If you stopped in a La Crosse drug store around the turn of the century, you might have found a medicine cabinet filled with “Humphreys’ Specifics”: little white pills and vials promising you relief from the many ailments that can afflict you this time of year. A list on the front of the cabinet promised to cure the patient of 35 separate ailments, including fevers, headaches, croup, or “General Debility.” The packets of pills went for 25 cents each, unless you suffered from “Nervous Debility” or “Diseases of the Heart,” in which case you would have to pony up a whole dollar.
The homeopathic pills, developed by Dr. Frederick Humphreys of New York, proved popular in the Midwest, judging by advertising campaigns. The pills were supposed to illicit symptoms similar to the disease, thereby prompting the body to take action and “cure” the disease itself. If a potential customer was dubious, an advertisement that ran in the Eau Claire Evening Free Press in March 1900 reassured readers that the pills “act directly upon the disease, without exciting disorder in other parts of the system.”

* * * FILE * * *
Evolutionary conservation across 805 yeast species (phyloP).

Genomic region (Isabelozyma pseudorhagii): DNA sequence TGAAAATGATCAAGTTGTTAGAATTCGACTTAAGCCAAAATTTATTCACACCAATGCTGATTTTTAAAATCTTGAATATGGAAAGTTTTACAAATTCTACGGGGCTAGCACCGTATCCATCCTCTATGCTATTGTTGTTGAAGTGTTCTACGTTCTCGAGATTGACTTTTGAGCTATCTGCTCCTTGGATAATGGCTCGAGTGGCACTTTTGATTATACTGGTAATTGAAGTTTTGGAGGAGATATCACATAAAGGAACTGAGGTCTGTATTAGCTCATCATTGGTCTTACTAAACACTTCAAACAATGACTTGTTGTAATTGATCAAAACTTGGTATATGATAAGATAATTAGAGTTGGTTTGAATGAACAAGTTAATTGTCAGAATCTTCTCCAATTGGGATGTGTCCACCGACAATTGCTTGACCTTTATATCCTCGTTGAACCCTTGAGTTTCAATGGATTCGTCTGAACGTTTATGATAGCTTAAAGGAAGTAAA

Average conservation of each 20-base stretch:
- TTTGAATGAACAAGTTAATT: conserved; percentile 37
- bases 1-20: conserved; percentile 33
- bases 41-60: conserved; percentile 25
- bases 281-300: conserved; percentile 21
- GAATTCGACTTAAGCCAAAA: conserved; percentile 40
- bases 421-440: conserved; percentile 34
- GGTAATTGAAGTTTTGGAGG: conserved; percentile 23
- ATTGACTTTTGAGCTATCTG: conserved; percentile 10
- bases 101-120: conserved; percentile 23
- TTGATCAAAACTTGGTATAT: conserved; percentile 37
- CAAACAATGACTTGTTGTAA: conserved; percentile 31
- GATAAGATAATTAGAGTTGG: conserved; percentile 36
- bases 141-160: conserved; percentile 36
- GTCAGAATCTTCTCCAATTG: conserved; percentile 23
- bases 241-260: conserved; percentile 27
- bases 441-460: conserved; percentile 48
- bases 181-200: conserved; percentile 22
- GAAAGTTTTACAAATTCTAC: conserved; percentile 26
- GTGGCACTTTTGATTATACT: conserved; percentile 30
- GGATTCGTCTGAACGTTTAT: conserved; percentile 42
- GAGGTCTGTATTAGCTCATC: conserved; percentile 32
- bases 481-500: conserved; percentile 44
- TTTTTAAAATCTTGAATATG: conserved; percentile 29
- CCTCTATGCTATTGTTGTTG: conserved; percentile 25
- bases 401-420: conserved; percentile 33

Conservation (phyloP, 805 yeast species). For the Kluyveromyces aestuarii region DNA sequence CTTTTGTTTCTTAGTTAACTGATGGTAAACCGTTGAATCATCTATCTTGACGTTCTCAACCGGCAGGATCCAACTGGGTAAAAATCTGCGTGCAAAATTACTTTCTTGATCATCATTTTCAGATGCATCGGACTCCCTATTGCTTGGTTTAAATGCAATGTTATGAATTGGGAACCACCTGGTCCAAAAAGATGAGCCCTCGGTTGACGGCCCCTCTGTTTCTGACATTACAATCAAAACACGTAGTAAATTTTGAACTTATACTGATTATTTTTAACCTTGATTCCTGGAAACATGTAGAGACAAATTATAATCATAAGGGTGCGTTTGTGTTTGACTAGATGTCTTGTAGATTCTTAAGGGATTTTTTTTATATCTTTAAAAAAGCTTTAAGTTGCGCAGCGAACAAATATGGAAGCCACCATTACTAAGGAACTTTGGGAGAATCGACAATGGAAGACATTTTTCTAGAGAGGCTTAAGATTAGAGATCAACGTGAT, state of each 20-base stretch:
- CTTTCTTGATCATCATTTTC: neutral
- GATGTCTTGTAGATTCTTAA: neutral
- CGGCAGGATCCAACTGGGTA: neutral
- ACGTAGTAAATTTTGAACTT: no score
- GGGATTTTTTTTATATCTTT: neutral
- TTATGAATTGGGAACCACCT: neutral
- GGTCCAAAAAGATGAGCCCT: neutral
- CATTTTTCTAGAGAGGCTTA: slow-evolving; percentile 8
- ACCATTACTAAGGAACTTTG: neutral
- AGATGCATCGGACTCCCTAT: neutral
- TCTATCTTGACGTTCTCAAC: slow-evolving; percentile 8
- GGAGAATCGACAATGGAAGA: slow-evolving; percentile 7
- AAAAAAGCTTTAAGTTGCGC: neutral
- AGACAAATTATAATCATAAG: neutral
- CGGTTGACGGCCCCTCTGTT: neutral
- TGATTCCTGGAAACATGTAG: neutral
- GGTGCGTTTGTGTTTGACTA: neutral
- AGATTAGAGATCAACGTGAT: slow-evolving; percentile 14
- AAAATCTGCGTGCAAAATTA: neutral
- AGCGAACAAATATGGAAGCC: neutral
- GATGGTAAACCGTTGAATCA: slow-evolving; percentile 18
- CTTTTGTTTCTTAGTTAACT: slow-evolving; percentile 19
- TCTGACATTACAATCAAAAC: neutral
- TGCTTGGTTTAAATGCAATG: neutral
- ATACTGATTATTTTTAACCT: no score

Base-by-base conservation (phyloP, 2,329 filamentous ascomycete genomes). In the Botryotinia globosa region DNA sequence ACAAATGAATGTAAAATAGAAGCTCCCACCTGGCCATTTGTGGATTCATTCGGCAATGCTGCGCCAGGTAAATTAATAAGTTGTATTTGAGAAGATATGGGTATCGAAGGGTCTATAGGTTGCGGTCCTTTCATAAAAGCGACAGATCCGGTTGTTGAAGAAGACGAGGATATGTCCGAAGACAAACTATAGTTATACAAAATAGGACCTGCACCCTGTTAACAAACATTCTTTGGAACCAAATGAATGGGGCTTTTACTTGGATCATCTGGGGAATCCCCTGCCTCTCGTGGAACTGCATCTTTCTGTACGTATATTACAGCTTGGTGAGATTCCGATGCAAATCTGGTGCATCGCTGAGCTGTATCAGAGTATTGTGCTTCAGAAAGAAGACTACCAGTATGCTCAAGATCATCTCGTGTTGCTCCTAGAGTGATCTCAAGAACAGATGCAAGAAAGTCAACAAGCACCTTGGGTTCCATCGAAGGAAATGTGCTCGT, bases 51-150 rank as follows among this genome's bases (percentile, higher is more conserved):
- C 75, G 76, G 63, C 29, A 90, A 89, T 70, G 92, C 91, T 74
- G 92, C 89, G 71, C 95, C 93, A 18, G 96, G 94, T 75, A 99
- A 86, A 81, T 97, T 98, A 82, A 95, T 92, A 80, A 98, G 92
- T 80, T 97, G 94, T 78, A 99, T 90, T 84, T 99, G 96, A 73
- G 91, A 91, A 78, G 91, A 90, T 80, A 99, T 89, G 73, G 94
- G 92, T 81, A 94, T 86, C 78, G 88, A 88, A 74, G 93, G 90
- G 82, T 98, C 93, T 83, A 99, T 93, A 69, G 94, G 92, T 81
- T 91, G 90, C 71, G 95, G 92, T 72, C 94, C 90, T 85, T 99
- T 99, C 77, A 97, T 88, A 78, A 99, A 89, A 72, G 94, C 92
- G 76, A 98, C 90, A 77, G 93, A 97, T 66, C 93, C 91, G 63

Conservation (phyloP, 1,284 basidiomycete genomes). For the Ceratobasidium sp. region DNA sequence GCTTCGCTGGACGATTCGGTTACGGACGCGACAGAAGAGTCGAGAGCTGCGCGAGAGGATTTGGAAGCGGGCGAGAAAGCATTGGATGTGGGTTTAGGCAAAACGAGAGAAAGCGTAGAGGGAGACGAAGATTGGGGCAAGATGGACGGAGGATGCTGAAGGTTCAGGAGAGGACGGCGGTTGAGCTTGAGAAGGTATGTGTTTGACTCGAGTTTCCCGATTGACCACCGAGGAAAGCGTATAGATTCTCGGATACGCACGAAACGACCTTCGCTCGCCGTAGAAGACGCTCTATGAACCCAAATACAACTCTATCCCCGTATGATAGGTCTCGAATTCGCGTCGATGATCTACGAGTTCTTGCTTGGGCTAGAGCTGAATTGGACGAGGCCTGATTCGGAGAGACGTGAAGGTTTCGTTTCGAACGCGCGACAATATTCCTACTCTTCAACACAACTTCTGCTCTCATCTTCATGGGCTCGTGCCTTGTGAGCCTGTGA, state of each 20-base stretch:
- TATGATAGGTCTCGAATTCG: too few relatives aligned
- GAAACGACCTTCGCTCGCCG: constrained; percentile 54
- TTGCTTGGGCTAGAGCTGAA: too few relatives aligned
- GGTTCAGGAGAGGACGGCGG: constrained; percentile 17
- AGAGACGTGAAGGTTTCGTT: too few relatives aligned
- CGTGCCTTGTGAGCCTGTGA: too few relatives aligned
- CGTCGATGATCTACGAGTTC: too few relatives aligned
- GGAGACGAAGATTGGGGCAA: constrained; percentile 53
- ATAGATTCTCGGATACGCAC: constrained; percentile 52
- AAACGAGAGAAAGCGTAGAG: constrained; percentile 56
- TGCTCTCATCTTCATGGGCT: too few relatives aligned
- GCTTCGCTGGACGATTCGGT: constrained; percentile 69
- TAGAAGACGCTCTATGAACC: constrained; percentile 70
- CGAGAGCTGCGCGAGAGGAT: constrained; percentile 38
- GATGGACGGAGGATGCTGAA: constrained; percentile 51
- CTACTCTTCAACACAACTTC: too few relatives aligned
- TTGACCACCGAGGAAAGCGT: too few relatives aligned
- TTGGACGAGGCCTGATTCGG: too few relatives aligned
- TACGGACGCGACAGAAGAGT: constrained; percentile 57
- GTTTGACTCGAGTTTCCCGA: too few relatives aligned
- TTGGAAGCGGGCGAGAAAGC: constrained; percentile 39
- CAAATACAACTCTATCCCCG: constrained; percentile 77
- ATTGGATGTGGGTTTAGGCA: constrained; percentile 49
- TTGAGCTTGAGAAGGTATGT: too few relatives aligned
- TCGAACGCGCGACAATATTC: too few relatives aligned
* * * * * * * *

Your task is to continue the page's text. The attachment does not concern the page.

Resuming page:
After having taken the pills, if you felt they had been effective, you could send away for similar cures for your horses and dogs. The medicine cabinet in the La Crosse County Historical Society’s collection unfortunately does not including pricing information for the veterinary medications.
This article was originally featured in the La Crosse Tribune.